JEFFERSONVILLE, Ind. (AP) — When it comes to bringing new life into the world or providing a second shot at one, Rita Fleming has done more than her fair share of work for humans and animals alike.
In her more than 30 years as an obstetrician, Fleming has delivered more than 7,000 babies. Before her husband passed away last year, the two adopted more dogs than Fleming can remember.
“We were married for 42 years, so that’s a lot of dogs,” she said. “Except for one dog my husband had when we were first married, we’ve always had rescue dogs. He was a counselor at Parkview for 29 years. If the kids he counseled were losing their homes or had to give away their pets, we got them.”
A newspaper article from February about the recovery process of two malnourished dogs in Greensburg prompted Fleming to spring to action once more.
Rosie G., a pregnant, 6-year-old blue nose pit bull, was one of those dogs. She and Hoss, a pit bull-bulldog mix, were discovered in below-freezing temperatures with limited mobility due to how tangled their leashes had become. The water in their bowls was frozen, and the dogs had not been fed in days.
After first reading the article about the dogs, Fleming was saddened by the circumstances in which they were found.
“It just broke my heart,” Fleming said. “I thought of her being out in that freezing weather and pregnant. I can just imagine how lonely and scared she was.”
The decision to act, however, was not immediate.
Fleming said she added the newspaper to her recycling pile once she was finished with it. When she arrived home from dropping the papers off, she found the story about the dogs had somehow slipped out.
“I read the article in the paper, and I thought ‘boy, I hope somebody adopts that dog,'” Fleming said. “I came home, and that paper had fallen out of the pile. I don’t believe in signs, but something made me think I had to check this out.”
Fleming traveled to Greensburg to visit Rosie G., and the two hit it off right from the start.
“I brought treats,” Fleming said. “We started off with a few treats, and she loved them. She came over kind of warily. She walked with me. Whenever I’d call, she’d come to me. She just seemed very friendly. I stayed for about an hour and watched her interact with folks at the shelter and other dogs. It was not a frivolous or light decision. I take owning a dog very seriously, especially a dog of this breed.”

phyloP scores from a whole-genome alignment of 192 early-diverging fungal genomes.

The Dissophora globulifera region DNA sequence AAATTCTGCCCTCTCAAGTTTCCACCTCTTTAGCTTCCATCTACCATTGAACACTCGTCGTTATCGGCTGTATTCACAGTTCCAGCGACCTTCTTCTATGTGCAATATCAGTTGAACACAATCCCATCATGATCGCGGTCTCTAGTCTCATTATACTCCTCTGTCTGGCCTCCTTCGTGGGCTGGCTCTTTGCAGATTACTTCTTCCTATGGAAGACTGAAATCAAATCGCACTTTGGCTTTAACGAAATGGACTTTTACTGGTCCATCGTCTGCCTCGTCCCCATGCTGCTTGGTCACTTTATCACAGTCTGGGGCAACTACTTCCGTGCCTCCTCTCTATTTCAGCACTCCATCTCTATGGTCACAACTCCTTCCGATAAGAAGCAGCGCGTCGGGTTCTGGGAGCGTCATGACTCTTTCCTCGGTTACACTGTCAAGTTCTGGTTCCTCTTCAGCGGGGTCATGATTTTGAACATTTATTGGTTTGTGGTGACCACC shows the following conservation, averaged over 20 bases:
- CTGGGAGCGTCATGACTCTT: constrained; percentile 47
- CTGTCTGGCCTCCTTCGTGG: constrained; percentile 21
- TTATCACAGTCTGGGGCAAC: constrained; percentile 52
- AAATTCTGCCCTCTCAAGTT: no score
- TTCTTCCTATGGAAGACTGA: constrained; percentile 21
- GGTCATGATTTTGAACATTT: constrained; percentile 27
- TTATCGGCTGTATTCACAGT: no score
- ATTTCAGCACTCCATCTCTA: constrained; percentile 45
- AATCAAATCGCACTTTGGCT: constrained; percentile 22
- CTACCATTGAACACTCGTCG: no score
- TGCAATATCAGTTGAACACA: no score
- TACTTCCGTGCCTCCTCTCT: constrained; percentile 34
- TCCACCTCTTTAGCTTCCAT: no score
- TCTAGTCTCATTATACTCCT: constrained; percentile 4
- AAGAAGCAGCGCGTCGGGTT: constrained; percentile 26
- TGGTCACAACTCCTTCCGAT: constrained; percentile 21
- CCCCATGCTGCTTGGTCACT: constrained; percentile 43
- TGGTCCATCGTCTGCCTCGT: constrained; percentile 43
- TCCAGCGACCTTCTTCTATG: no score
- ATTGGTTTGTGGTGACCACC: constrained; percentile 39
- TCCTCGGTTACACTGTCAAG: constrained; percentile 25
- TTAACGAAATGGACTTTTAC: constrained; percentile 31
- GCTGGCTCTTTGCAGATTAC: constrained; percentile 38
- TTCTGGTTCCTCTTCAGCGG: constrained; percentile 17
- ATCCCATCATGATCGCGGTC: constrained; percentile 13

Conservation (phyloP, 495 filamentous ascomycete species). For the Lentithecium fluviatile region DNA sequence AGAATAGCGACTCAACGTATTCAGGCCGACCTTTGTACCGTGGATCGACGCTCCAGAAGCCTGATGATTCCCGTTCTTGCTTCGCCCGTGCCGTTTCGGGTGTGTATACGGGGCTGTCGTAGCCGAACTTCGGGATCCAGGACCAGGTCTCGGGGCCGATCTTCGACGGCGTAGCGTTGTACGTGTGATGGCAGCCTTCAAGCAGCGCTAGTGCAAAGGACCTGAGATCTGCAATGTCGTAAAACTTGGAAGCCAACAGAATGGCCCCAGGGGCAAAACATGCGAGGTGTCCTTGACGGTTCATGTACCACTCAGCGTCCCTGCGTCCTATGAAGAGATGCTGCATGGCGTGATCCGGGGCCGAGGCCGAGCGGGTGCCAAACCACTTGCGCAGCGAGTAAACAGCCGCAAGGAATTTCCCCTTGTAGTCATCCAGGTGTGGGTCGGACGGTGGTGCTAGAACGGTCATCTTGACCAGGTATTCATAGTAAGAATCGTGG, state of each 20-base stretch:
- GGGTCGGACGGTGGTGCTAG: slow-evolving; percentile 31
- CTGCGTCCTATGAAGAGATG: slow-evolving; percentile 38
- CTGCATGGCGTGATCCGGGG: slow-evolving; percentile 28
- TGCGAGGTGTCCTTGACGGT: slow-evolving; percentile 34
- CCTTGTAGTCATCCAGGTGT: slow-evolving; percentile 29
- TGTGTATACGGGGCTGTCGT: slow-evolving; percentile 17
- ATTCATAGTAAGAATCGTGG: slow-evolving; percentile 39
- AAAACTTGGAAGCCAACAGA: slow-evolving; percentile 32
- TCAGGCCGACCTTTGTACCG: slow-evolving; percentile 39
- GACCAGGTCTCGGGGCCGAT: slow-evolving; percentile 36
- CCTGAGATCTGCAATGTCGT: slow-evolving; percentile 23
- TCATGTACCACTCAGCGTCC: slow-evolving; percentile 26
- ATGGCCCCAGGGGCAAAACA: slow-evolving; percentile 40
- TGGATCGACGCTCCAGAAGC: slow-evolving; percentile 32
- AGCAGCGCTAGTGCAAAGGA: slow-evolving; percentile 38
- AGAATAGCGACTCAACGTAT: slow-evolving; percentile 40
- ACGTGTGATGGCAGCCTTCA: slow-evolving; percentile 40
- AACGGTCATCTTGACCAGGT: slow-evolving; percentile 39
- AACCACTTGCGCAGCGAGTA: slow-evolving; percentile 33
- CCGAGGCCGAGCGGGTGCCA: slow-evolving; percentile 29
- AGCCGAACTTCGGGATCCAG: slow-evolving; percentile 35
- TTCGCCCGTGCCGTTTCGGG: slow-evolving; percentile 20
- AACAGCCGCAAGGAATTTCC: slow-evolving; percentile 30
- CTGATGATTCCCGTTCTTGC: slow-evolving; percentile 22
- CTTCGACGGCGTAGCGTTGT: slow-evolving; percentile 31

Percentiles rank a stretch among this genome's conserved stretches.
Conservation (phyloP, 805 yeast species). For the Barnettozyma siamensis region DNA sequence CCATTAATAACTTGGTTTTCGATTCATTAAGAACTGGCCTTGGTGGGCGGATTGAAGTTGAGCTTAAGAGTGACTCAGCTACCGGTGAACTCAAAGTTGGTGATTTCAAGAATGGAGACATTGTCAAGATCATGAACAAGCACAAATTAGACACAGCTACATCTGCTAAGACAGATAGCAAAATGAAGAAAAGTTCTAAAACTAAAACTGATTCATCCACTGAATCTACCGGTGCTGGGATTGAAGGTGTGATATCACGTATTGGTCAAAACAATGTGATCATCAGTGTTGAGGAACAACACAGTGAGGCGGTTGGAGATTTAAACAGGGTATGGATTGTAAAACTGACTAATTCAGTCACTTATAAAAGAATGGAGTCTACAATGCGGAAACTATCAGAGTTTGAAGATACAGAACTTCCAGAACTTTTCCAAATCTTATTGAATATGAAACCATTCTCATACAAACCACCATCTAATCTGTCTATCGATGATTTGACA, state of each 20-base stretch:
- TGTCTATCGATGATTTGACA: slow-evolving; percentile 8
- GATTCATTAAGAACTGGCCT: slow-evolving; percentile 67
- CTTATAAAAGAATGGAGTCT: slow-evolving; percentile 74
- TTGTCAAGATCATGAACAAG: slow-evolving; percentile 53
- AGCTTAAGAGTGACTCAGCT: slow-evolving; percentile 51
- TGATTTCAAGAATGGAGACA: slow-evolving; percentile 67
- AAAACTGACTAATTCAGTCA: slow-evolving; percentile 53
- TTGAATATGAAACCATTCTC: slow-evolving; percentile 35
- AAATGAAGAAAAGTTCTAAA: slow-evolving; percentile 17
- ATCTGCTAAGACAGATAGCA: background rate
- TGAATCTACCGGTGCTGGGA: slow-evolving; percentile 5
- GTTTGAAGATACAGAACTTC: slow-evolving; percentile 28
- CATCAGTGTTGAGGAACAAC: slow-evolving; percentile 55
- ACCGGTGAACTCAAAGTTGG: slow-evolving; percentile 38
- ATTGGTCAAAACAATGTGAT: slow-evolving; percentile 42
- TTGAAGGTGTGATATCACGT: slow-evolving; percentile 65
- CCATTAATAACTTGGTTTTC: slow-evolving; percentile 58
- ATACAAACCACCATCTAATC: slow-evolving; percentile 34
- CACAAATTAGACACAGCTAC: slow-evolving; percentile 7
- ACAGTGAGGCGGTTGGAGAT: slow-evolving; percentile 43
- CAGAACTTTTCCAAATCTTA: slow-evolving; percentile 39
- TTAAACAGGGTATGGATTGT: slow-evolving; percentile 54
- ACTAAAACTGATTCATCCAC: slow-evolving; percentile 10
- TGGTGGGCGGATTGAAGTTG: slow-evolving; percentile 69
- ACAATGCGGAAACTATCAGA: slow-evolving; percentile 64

After getting to know Rosie G., Fleming made the choice to add the dog to her family.
Once Rosie G.’s recovery at the shelter was complete, Fleming made the trip once more to retrieve her on March 21.
“When we left the shelter, she jumped right in my car, and we went to the condo,” Fleming said. “I put up a wire kennel and put a treat inside, and she got right in there and settled in. She’s really good. She’s had a bit of a rough time, but she seems to be recovering.”
In order to get properly acquainted, Fleming said she made sure to have time off from work to dedicate to Rosie G. During that time, Fleming has learned some of Rosie’s favorite activities.
“When I go for the leash, she knows we’re going for a walk and starts going around in circles,” Fleming said. “We walk the neighborhood a lot. She also likes to ride in the car. She seems to like it when I play piano, even when I play badly. I sew a lot, and she just sits right at my feet watching me sew.”
Because of their similarities, Fleming said Rosie G.’s is named after former NFL lineman Roosevelt Grier.
“He was a massive presence on the field, but in his spare time, he did needlepoint,” Fleming said. “He wasn’t shy about talking about it. In fact, he wrote a book called ‘Needlepoint for Men.’ After his football career, he was a bodyguard for Robert Kennedy’s family. They seem to have a bit in common.”
In the three days since her adoption, Rosie G. has been improving each day thanks to a protein-heavy diet. Her presence, Fleming said, has been quite enjoyable.
“I just enjoy her,” Fleming said. “It’s nice to have that presence. It’s nice to get her so happy when I walk through the door.”
Source: (Jeffersonville) News and Tribune, http://bit.ly/2ofXw5a
Information from: News and Tribune, Jeffersonville, Ind., http://www.newsandtribune.com